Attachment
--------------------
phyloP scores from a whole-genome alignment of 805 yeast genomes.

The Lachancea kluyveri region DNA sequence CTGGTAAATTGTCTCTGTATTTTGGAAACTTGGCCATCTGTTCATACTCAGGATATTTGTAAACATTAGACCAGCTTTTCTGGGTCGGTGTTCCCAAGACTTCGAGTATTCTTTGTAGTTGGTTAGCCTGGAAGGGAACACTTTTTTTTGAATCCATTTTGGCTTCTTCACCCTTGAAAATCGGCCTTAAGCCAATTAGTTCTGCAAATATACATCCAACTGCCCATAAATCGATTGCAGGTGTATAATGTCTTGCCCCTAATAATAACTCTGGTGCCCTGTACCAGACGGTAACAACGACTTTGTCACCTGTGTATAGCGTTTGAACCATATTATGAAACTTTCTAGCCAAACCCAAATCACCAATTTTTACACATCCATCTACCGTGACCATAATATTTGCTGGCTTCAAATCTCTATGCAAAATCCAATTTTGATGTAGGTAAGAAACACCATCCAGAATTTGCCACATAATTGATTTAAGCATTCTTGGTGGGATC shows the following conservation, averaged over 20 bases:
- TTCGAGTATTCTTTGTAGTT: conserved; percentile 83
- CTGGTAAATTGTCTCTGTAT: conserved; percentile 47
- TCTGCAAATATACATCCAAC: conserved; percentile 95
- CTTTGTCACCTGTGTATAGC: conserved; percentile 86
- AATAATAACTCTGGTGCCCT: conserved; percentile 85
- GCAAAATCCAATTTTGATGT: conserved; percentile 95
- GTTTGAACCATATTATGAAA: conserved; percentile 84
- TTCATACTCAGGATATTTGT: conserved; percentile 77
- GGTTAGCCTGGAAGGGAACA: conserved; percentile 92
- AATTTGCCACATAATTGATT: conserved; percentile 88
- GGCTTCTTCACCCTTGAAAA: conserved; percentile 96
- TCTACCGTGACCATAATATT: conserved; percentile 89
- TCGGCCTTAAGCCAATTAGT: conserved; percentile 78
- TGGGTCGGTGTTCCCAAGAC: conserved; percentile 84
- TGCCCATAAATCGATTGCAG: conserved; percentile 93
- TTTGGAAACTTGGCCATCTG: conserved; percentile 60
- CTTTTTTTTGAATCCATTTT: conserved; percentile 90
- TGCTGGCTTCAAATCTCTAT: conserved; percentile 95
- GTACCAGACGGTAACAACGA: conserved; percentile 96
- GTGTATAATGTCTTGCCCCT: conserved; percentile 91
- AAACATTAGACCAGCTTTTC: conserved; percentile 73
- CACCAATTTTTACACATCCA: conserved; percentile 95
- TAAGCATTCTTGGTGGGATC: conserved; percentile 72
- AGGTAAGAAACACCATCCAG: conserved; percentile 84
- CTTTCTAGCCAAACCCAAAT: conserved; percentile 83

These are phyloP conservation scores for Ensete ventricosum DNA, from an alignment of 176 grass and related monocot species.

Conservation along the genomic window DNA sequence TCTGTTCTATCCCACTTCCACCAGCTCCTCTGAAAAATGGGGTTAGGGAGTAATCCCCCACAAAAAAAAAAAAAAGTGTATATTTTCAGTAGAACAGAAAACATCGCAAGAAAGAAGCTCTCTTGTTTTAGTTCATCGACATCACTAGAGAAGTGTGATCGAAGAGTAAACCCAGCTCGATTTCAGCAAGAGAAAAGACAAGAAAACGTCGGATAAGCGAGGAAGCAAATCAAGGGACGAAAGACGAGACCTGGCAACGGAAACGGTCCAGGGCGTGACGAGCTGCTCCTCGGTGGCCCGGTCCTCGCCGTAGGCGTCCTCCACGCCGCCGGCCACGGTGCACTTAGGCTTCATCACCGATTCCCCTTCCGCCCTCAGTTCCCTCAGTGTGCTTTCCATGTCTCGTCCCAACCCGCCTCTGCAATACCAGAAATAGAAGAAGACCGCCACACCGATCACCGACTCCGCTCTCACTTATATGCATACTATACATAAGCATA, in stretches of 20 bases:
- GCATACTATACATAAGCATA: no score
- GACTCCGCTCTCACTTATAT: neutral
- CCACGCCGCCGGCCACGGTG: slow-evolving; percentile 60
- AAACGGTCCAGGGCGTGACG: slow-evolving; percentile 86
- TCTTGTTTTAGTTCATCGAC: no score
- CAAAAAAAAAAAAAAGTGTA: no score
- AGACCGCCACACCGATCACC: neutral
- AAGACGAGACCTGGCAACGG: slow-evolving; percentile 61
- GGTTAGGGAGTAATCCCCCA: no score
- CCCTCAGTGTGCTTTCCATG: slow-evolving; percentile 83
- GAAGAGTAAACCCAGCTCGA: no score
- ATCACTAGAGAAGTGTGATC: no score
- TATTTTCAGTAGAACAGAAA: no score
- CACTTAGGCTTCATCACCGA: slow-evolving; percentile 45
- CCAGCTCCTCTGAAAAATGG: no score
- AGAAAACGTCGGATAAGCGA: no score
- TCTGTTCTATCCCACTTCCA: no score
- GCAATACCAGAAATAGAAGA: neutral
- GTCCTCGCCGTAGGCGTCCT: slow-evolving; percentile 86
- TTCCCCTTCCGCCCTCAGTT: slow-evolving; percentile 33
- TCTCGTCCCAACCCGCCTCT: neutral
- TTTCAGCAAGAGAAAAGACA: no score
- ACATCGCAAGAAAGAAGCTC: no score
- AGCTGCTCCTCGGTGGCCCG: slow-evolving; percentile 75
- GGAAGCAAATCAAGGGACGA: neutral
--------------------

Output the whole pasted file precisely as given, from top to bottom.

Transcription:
phyloP scores from a whole-genome alignment of 805 yeast genomes.

The Lachancea kluyveri region DNA sequence CTGGTAAATTGTCTCTGTATTTTGGAAACTTGGCCATCTGTTCATACTCAGGATATTTGTAAACATTAGACCAGCTTTTCTGGGTCGGTGTTCCCAAGACTTCGAGTATTCTTTGTAGTTGGTTAGCCTGGAAGGGAACACTTTTTTTTGAATCCATTTTGGCTTCTTCACCCTTGAAAATCGGCCTTAAGCCAATTAGTTCTGCAAATATACATCCAACTGCCCATAAATCGATTGCAGGTGTATAATGTCTTGCCCCTAATAATAACTCTGGTGCCCTGTACCAGACGGTAACAACGACTTTGTCACCTGTGTATAGCGTTTGAACCATATTATGAAACTTTCTAGCCAAACCCAAATCACCAATTTTTACACATCCATCTACCGTGACCATAATATTTGCTGGCTTCAAATCTCTATGCAAAATCCAATTTTGATGTAGGTAAGAAACACCATCCAGAATTTGCCACATAATTGATTTAAGCATTCTTGGTGGGATC shows the following conservation, averaged over 20 bases:
- TTCGAGTATTCTTTGTAGTT: conserved; percentile 83
- CTGGTAAATTGTCTCTGTAT: conserved; percentile 47
- TCTGCAAATATACATCCAAC: conserved; percentile 95
- CTTTGTCACCTGTGTATAGC: conserved; percentile 86
- AATAATAACTCTGGTGCCCT: conserved; percentile 85
- GCAAAATCCAATTTTGATGT: conserved; percentile 95
- GTTTGAACCATATTATGAAA: conserved; percentile 84
- TTCATACTCAGGATATTTGT: conserved; percentile 77
- GGTTAGCCTGGAAGGGAACA: conserved; percentile 92
- AATTTGCCACATAATTGATT: conserved; percentile 88
- GGCTTCTTCACCCTTGAAAA: conserved; percentile 96
- TCTACCGTGACCATAATATT: conserved; percentile 89
- TCGGCCTTAAGCCAATTAGT: conserved; percentile 78
- TGGGTCGGTGTTCCCAAGAC: conserved; percentile 84
- TGCCCATAAATCGATTGCAG: conserved; percentile 93
- TTTGGAAACTTGGCCATCTG: conserved; percentile 60
- CTTTTTTTTGAATCCATTTT: conserved; percentile 90
- TGCTGGCTTCAAATCTCTAT: conserved; percentile 95
- GTACCAGACGGTAACAACGA: conserved; percentile 96
- GTGTATAATGTCTTGCCCCT: conserved; percentile 91
- AAACATTAGACCAGCTTTTC: conserved; percentile 73
- CACCAATTTTTACACATCCA: conserved; percentile 95
- TAAGCATTCTTGGTGGGATC: conserved; percentile 72
- AGGTAAGAAACACCATCCAG: conserved; percentile 84
- CTTTCTAGCCAAACCCAAAT: conserved; percentile 83

These are phyloP conservation scores for Ensete ventricosum DNA, from an alignment of 176 grass and related monocot species.

Conservation along the genomic window DNA sequence TCTGTTCTATCCCACTTCCACCAGCTCCTCTGAAAAATGGGGTTAGGGAGTAATCCCCCACAAAAAAAAAAAAAAGTGTATATTTTCAGTAGAACAGAAAACATCGCAAGAAAGAAGCTCTCTTGTTTTAGTTCATCGACATCACTAGAGAAGTGTGATCGAAGAGTAAACCCAGCTCGATTTCAGCAAGAGAAAAGACAAGAAAACGTCGGATAAGCGAGGAAGCAAATCAAGGGACGAAAGACGAGACCTGGCAACGGAAACGGTCCAGGGCGTGACGAGCTGCTCCTCGGTGGCCCGGTCCTCGCCGTAGGCGTCCTCCACGCCGCCGGCCACGGTGCACTTAGGCTTCATCACCGATTCCCCTTCCGCCCTCAGTTCCCTCAGTGTGCTTTCCATGTCTCGTCCCAACCCGCCTCTGCAATACCAGAAATAGAAGAAGACCGCCACACCGATCACCGACTCCGCTCTCACTTATATGCATACTATACATAAGCATA, in stretches of 20 bases:
- GCATACTATACATAAGCATA: no score
- GACTCCGCTCTCACTTATAT: neutral
- CCACGCCGCCGGCCACGGTG: slow-evolving; percentile 60
- AAACGGTCCAGGGCGTGACG: slow-evolving; percentile 86
- TCTTGTTTTAGTTCATCGAC: no score
- CAAAAAAAAAAAAAAGTGTA: no score
- AGACCGCCACACCGATCACC: neutral
- AAGACGAGACCTGGCAACGG: slow-evolving; percentile 61
- GGTTAGGGAGTAATCCCCCA: no score
- CCCTCAGTGTGCTTTCCATG: slow-evolving; percentile 83
- GAAGAGTAAACCCAGCTCGA: no score
- ATCACTAGAGAAGTGTGATC: no score
- TATTTTCAGTAGAACAGAAA: no score
- CACTTAGGCTTCATCACCGA: slow-evolving; percentile 45
- CCAGCTCCTCTGAAAAATGG: no score
- AGAAAACGTCGGATAAGCGA: no score
- TCTGTTCTATCCCACTTCCA: no score
- GCAATACCAGAAATAGAAGA: neutral
- GTCCTCGCCGTAGGCGTCCT: slow-evolving; percentile 86
- TTCCCCTTCCGCCCTCAGTT: slow-evolving; percentile 33
- TCTCGTCCCAACCCGCCTCT: neutral
- TTTCAGCAAGAGAAAAGACA: no score
- ACATCGCAAGAAAGAAGCTC: no score
- AGCTGCTCCTCGGTGGCCCG: slow-evolving; percentile 75
- GGAAGCAAATCAAGGGACGA: neutral